I like it when shows are arranged into discrete, identifiable seasons. (Never mind that it’s great for selling the DVDs, right?) I like having fewer, better, episodes. But not too few! I think that it generally makes for better quality television than the practice of doing episode after undifferentiated episode, year after year after year. There are a few shows that were good enough to be able to keep up the quality for most of the run, but not many.

I have a very low appetite for TV, but when I do watch, I almost always choose something that exists in this “hybrid” format–The Closer, Psych, Monk, Breaking Bad, etc.

Hmmm…I wonder if the advent of reality TV influenced the adoption of this type of format? People got used to having shorter runs and discrete seasons–and no reruns in the regular time slot! (I’m sure that there are exceptions to that last bit, but I can’t think of any.) People got used to “committing” to a show for a specified period of time. Also, I’m sure TiVo and the like has had an effect. Interesting.

Aside from having shorter seasons, how are any of those shows different from a network show?

Anyone care to expand on the issue of execs interfering?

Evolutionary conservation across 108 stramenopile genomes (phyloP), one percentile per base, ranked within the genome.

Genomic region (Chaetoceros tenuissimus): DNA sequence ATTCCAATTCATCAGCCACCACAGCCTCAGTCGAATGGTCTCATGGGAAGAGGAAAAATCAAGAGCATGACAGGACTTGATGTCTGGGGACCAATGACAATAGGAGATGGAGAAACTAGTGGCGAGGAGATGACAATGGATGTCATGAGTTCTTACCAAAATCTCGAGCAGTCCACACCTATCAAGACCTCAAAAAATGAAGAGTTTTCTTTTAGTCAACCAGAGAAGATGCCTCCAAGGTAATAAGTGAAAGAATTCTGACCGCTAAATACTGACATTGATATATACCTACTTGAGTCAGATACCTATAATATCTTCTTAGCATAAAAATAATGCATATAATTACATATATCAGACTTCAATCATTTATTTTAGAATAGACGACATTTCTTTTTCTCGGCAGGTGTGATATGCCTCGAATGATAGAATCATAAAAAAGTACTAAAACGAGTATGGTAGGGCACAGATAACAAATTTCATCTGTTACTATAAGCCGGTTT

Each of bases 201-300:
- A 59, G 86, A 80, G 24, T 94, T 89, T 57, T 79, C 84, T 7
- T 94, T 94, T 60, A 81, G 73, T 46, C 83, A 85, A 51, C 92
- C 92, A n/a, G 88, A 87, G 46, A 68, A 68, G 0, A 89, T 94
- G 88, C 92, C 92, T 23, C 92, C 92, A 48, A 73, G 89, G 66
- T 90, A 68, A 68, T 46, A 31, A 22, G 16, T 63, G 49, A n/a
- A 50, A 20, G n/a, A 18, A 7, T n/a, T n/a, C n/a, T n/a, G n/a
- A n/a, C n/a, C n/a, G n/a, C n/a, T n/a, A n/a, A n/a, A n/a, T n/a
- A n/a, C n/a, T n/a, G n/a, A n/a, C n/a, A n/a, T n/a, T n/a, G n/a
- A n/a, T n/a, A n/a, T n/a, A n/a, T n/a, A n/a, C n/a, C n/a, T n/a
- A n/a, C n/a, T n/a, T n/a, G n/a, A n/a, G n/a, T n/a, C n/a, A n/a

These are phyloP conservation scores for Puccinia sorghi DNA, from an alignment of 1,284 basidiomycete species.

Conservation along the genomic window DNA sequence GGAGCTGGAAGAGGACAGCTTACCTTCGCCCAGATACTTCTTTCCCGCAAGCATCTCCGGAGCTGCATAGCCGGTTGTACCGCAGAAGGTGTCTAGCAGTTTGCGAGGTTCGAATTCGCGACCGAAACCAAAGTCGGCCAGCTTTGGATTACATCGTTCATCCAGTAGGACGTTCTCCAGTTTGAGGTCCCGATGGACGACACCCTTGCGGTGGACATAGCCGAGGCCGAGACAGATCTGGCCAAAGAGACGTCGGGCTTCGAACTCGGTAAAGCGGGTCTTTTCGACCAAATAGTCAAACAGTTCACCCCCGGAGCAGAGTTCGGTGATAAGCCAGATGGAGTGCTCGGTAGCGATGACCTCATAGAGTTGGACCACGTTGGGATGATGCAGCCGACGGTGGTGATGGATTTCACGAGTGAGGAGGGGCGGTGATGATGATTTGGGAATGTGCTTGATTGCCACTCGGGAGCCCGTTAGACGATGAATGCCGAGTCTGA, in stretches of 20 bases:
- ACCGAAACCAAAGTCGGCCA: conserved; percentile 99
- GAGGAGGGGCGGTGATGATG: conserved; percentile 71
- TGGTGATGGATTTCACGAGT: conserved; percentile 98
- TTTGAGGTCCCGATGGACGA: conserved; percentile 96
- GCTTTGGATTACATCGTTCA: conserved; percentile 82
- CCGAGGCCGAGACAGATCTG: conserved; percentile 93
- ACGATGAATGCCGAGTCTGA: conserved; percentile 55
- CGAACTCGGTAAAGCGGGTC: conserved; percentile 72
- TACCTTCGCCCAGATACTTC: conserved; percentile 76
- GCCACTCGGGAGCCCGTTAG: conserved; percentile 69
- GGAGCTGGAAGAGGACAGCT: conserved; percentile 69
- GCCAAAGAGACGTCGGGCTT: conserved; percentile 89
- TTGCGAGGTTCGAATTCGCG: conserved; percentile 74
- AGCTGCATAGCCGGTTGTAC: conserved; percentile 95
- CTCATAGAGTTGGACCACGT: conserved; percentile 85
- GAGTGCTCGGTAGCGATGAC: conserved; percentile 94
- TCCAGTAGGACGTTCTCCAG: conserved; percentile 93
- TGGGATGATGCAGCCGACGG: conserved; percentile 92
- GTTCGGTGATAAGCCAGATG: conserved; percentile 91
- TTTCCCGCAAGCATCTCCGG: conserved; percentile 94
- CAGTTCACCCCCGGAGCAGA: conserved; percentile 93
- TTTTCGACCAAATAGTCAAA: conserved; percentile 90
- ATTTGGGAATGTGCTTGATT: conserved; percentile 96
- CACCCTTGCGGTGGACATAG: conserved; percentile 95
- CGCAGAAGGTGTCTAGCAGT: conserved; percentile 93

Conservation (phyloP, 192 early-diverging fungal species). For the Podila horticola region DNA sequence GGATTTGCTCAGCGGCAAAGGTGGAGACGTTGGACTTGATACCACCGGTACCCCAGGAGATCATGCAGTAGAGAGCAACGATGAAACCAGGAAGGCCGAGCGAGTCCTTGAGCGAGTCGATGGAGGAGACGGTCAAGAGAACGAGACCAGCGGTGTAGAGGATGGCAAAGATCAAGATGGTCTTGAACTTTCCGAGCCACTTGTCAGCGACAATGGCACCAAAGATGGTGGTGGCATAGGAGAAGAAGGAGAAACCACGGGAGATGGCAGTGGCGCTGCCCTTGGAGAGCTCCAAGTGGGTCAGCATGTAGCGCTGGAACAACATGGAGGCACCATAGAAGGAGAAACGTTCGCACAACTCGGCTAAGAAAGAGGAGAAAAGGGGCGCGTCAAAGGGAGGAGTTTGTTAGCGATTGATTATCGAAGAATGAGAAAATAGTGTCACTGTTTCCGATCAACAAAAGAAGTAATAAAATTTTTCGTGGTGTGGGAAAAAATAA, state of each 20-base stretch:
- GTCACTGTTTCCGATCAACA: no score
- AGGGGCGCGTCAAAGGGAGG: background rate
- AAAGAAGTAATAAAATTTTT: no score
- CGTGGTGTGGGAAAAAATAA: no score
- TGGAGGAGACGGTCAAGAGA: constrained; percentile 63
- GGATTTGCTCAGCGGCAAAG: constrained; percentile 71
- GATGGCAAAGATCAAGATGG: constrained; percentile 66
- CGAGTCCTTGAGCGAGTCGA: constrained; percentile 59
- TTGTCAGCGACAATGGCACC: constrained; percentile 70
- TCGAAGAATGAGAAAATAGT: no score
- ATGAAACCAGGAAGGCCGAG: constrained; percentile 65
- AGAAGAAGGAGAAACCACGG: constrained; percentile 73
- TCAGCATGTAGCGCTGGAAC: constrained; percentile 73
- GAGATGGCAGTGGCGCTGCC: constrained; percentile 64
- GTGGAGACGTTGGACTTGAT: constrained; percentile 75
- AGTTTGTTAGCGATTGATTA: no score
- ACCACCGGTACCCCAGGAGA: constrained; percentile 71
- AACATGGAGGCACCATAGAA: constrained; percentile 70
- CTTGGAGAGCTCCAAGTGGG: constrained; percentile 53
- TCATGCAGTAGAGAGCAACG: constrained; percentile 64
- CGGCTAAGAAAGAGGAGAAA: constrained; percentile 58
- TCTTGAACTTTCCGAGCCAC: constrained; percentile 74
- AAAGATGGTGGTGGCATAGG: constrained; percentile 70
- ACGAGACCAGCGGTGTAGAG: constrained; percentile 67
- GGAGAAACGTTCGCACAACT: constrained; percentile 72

This is all very informative. I’ve noticed lately that different “series” of British television shows that I like each have a different feel. I know that all shows change over time, but in the case of, say, Sherlock Holmes and Doc Martin, each series of episodes feels a little different style-wise from the preceding ones. Am I right in this or am I imagining it?

Taking it in another direction, I oftentimes prefer the style of British shows over their American counterparts.

Take Hell’s Kitchen. British version was pretty good. The American version tried to make drama out of crap and quick cutted it to death.

Ladette to Lady, while similar to MTV’s new Girls of Hedsor Hall, is superior.

Look at Last Restaurant Standing or The Dragon’s Den. Both are really really simple. One takes place entirely in an attic! There’s no possible way they could do the Dragon’s Den in America without a 500 person studio audience booing and 100 flashing lights.

I really prefer the Britain’s use of style over substance in a lot of their editing and production choices.

Sad, isn’t it? The more I see of REAL British “comedy,” the chaff as well as the wheat, the less impressed I am.

I do think that the Brits are better at this kind of smart, low-to-middle brow factual (I use the term lightly) TV. Hell’s Kitchen, Top Gear, Big Brother, even things like Ready Steady Cook… the US equivalents I’ve seen are too earnest and take it all a bit too seriously. Taking things too seriously is a mortal sin over here :slight_smile: